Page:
Kebumen, Central Java. The subdistrict of Buluspesantren in Kebumen on the southern coast of Central Java was at one time plagued by thieves, carjackers and hoodlums, local farmer Seniman recalls.
This all changed 20 years ago when villagers took to learning farming methods in order to grow crops in the beach sand.
The beaches in Kebumen are blessed with high concentrations of iron, enriching them with nutrients and allowing for bountiful harvests all year round.
“Chilies, tomatoes, watermelons, dragon fruit — all of these are grown here and are of premium quality,” Seniman, head of the Forum for South Kebumen Farmers (FPPKS) told the Jakarta Globe, as he cut open a ripe watermelon.
He said that during harvest time, locals could easily earn up to Rp 8 million ($930) in profit.
“Farming in sandy beaches in the area brought welfare to locals who were previously impoverished,” he said.
The business has become so successful that crime rates have plummeted. Local youths who once had to look for work in the big cities have chosen to stay home.
But the huge iron concentration that acts as a natural crop fertilizer has also attracted large mining companies eager to extract the valuable resource from the sand.
According to documents from the Kebumen district administration obtained by the Globe, district head Mohammad Nashiruddin Al Mansyur revised the district’s spatial master plan to this effect last year.
In a letter to the Central Java Environmental Office, Nashiruddin states that adjustment to the master plan was needed to accommodate a mining site to be operated by Jakarta-based Mitra Niagatama Cemerlang, or MNG, In another document, the Kebumen administration gave MNG permission to conduct iron sand mining in six villages across the subdistrict of Mirit.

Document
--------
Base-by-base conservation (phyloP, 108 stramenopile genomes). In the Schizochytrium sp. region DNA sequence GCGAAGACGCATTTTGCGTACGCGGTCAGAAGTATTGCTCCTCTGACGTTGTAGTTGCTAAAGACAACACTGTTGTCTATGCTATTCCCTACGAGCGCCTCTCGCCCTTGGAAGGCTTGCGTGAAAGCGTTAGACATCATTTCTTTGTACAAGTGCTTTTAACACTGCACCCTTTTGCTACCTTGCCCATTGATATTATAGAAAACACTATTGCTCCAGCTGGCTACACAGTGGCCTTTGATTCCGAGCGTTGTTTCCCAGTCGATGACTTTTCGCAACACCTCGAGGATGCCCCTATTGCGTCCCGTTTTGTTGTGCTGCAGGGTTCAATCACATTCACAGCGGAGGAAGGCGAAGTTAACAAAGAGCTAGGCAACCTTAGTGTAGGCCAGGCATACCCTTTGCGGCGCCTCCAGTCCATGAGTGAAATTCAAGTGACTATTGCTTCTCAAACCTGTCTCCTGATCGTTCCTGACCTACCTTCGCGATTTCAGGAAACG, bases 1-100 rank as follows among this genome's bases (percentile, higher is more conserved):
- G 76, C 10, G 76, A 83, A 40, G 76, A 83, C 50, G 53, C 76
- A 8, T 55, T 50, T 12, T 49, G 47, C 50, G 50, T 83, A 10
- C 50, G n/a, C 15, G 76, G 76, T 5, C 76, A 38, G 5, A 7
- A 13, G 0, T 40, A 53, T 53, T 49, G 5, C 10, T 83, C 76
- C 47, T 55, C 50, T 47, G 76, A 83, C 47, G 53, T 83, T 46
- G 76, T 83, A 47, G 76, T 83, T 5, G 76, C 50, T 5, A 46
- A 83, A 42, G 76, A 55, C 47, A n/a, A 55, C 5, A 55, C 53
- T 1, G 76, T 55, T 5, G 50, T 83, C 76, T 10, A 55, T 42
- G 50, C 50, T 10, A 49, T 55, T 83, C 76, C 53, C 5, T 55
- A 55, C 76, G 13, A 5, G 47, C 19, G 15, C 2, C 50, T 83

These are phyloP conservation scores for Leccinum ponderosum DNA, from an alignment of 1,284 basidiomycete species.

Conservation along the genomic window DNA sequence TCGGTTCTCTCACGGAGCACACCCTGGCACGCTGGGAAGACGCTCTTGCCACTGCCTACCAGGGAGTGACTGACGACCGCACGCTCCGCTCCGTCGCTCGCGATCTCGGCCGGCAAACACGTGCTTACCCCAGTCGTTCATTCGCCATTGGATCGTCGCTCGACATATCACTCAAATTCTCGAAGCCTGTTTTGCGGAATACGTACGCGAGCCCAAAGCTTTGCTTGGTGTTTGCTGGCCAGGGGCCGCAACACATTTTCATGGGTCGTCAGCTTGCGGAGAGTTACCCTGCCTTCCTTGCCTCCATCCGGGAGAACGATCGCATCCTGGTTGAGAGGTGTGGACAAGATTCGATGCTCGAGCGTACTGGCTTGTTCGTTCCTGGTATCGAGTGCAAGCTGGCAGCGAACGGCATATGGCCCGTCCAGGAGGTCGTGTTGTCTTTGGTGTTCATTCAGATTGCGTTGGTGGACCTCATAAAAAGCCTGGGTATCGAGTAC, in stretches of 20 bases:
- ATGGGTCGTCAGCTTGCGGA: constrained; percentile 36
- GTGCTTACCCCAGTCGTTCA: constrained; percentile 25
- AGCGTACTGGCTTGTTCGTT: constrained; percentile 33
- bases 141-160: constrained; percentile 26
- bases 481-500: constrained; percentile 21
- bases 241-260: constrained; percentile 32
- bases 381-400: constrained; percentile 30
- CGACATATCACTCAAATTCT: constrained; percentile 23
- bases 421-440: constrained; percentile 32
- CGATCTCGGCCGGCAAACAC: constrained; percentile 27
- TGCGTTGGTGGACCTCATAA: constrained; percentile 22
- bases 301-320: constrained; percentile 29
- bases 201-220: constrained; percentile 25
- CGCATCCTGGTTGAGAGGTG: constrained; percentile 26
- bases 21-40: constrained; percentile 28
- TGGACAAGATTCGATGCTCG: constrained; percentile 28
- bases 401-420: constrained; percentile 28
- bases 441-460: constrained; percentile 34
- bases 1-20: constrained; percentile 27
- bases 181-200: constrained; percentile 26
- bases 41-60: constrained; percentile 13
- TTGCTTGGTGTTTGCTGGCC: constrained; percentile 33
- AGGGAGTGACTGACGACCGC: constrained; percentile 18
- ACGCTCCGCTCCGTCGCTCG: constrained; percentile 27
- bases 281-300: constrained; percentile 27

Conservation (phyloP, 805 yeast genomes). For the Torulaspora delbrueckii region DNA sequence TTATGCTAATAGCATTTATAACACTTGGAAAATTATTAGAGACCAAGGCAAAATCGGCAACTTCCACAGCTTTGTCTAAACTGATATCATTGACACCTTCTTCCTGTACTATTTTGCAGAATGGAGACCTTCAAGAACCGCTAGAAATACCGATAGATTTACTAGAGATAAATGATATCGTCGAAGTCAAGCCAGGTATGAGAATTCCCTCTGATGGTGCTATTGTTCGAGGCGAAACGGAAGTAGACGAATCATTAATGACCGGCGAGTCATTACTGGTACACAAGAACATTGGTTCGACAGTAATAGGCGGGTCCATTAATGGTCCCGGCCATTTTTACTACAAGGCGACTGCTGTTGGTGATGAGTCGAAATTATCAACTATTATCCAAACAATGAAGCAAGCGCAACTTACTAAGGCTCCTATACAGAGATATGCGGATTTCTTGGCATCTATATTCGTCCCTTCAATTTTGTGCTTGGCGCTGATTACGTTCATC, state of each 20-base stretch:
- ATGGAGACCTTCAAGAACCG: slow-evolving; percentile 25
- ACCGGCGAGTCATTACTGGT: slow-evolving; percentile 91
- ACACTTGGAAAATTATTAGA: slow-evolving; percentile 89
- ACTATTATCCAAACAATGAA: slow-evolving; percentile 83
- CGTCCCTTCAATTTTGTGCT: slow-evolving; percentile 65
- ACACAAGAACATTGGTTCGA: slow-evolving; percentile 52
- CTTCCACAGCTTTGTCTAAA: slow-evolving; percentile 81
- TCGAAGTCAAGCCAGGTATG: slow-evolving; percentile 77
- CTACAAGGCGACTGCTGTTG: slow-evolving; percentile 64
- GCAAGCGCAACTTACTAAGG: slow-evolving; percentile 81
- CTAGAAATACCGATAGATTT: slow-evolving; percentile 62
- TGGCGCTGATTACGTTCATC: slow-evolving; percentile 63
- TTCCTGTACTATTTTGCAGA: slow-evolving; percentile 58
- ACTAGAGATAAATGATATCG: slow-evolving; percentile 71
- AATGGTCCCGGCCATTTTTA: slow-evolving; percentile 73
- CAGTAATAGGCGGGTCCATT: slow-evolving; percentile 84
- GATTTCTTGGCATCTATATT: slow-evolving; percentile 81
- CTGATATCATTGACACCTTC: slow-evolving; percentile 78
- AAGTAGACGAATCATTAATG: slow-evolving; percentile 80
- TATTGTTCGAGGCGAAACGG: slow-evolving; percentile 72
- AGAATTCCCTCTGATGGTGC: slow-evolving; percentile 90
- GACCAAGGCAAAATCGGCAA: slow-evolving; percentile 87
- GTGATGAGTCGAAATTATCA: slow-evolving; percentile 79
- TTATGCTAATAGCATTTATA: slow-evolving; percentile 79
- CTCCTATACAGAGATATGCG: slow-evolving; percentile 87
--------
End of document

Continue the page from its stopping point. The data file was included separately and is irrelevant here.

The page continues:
The future mining area, the document says, would be expanded more than seven kilometers in length along Kebumen’s southeast coastline, encroaching on the villagers’ fields.
According to MNG’s investment offering letter, the company estimates that the area contains more than 11 million metric tons of iron reserves.
Haris Azhar, coordinator of the Commission for Missing Persons and Victims of Violence (Kontras), suspects that the Indonesian Army collaborated with iron sand mining investors to put a stop to mounting public criticism over MNG’s plans.
“There are indications that elements of the Army were seeking to get involved in the mining business in Kebumen’s coastal area,” Haris said. “We have documents that strengthen these indications, but we still need to analyze them before reaching any conclusions.”
Army spokesman Brig. Gen. Wiryantoro has denied the allegations of collusion.
“We can’t comment on the iron ore issue, because the military has nothing to do with business as stipulated by the law,” he said.
However, according to a document obtained by the Globe, Maj. Gen. Haryadi Soetanto, then chief of the Diponegoro Military Command, which oversees Army operations in the province, sent a letter to MNG director Imam Mudzakir on Sept. 25, 2008, providing consent to the company’s request to mine the area.
The letter states that former Army Chief of Staff Agsutadi Sasongko gave the Diponegoro Military Command approval for the proposal on Aug. 27, 2008. The letter also states that the military command itself had “no objection” to MNG’s use of the land.
It is not known how much, if any, the Army would be compensated by the company for the use of the land. The bigger question is whether the military actually has the rights to it. Some of the farmers have protested the claim, with bloody results.
Since Dutch colonial rule, Kebumen’s southern coast has been used as an infantry training ground. After Indonesia gained its independence in 1945, the newly established Indonesian Military used the area for testing strategic weaponry, particularly surface-to-surface missiles.